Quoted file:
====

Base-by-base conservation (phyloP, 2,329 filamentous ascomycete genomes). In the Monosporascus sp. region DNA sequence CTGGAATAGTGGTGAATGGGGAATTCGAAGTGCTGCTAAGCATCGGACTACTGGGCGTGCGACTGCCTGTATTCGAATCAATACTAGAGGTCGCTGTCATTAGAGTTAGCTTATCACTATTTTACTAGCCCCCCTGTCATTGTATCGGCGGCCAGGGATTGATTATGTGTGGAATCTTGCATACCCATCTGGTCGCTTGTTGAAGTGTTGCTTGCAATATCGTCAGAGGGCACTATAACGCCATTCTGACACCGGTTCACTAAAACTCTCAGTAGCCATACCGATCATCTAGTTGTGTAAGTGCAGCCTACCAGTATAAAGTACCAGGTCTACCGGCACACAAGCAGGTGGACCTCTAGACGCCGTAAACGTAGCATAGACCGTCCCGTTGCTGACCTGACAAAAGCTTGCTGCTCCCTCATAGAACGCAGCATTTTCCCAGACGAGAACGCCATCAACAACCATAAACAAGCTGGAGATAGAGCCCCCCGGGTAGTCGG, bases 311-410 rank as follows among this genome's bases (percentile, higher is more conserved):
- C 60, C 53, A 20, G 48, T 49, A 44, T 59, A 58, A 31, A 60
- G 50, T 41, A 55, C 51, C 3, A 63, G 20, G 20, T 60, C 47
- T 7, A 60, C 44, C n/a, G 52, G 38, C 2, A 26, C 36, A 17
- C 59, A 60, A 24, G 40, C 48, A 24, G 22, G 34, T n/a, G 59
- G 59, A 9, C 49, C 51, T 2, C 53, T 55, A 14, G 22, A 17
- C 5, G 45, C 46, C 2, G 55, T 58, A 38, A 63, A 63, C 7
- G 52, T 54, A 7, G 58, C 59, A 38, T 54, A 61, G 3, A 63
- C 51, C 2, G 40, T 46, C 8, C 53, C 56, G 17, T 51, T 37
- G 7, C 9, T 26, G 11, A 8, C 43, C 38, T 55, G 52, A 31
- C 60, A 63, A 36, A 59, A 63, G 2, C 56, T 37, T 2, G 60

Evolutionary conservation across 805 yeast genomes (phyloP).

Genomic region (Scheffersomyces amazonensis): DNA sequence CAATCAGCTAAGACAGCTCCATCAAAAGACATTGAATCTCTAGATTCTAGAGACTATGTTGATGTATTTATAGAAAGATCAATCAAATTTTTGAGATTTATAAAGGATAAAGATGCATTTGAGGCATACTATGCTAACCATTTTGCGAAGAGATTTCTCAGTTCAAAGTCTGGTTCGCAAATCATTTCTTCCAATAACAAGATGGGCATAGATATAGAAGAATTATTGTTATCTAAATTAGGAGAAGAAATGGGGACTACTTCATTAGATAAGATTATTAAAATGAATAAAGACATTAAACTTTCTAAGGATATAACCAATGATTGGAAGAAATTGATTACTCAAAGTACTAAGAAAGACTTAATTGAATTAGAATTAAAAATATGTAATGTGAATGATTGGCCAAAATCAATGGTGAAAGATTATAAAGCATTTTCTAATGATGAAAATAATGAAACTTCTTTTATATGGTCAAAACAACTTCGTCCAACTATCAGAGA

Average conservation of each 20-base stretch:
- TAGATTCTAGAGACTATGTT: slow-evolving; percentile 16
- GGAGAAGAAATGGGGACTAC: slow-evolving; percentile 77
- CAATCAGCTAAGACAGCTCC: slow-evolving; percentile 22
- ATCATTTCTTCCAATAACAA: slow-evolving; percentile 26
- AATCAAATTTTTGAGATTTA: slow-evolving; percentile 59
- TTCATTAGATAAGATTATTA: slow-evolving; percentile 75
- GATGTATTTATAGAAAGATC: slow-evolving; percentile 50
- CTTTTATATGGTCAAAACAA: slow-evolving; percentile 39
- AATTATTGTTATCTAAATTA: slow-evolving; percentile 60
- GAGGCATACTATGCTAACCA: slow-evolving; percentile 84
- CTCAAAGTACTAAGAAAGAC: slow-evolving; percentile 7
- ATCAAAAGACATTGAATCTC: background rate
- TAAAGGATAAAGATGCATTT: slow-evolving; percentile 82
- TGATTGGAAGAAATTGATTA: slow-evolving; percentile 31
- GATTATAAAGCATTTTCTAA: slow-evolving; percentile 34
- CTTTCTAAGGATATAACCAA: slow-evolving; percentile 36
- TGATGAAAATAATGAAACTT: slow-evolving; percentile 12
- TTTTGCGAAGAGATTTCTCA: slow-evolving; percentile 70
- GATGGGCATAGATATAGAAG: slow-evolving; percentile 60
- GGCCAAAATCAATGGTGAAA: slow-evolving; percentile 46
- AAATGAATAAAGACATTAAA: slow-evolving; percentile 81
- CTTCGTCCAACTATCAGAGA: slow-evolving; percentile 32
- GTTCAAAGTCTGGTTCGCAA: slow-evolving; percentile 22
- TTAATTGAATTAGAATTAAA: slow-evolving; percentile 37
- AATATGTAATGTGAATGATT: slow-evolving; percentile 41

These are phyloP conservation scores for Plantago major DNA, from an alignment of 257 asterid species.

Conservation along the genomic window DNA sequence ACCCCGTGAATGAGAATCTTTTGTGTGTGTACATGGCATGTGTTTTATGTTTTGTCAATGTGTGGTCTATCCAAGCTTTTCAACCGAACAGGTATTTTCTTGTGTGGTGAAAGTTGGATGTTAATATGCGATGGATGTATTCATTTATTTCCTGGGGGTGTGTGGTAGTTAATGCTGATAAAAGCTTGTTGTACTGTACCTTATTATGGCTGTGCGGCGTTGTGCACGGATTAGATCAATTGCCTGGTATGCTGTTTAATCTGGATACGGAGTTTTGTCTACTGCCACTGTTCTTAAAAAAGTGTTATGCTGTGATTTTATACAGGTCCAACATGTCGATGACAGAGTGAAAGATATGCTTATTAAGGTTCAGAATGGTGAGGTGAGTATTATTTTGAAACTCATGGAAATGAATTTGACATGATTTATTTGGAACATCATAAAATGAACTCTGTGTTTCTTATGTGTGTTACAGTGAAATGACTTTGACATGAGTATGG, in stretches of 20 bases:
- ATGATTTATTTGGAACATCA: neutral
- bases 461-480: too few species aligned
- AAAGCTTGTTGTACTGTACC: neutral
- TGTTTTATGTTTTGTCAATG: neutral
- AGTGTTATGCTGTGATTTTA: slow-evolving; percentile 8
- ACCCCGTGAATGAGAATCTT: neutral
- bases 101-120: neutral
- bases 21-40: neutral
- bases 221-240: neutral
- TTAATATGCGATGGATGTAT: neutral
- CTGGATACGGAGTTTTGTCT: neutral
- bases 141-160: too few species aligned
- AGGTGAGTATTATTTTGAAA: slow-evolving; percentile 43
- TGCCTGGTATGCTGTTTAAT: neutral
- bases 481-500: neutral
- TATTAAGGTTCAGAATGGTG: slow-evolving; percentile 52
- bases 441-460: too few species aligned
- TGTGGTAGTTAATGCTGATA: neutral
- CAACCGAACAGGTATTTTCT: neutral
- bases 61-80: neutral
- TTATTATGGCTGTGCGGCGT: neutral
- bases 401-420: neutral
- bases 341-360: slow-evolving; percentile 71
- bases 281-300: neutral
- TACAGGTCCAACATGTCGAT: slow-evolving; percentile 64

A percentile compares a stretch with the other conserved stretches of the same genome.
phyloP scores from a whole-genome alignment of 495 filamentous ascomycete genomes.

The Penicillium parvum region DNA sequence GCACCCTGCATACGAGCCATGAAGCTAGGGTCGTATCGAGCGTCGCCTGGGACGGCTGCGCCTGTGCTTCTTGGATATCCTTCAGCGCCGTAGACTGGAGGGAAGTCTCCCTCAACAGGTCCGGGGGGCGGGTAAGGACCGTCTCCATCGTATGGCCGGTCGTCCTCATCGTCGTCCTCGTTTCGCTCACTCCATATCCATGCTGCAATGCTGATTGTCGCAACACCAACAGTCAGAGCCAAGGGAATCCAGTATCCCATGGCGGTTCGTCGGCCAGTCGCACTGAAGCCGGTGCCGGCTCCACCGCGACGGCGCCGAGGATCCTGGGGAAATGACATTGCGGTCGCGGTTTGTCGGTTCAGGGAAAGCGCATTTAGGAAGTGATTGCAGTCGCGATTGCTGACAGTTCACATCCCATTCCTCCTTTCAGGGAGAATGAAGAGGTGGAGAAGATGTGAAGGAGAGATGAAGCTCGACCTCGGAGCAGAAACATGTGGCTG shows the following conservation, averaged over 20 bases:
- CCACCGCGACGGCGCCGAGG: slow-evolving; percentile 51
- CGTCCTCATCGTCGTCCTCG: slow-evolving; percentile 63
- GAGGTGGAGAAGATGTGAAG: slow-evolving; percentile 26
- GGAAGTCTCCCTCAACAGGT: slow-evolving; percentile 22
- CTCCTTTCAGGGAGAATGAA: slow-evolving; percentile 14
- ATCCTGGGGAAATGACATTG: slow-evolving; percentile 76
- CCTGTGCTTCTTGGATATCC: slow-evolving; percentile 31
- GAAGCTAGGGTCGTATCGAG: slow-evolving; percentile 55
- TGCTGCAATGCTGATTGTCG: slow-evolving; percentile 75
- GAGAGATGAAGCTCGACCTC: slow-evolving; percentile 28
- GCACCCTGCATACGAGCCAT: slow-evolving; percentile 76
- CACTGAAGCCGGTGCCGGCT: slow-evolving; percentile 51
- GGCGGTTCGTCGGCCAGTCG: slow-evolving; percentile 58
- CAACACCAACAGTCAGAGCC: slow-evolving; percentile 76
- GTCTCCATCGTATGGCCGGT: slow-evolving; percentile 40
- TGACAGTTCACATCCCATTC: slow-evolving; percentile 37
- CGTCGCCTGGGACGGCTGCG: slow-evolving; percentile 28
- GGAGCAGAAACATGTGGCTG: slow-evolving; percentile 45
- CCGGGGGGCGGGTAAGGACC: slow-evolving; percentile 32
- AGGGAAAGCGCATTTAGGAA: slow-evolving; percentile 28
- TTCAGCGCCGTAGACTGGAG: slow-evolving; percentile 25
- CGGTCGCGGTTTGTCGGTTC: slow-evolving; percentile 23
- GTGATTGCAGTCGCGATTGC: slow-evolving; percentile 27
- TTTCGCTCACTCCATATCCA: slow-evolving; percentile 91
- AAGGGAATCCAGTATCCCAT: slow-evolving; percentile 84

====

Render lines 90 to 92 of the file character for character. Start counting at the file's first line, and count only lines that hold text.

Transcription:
- TTCAGCGCCGTAGACTGGAG: slow-evolving; percentile 25
- CGGTCGCGGTTTGTCGGTTC: slow-evolving; percentile 23
- GTGATTGCAGTCGCGATTGC: slow-evolving; percentile 27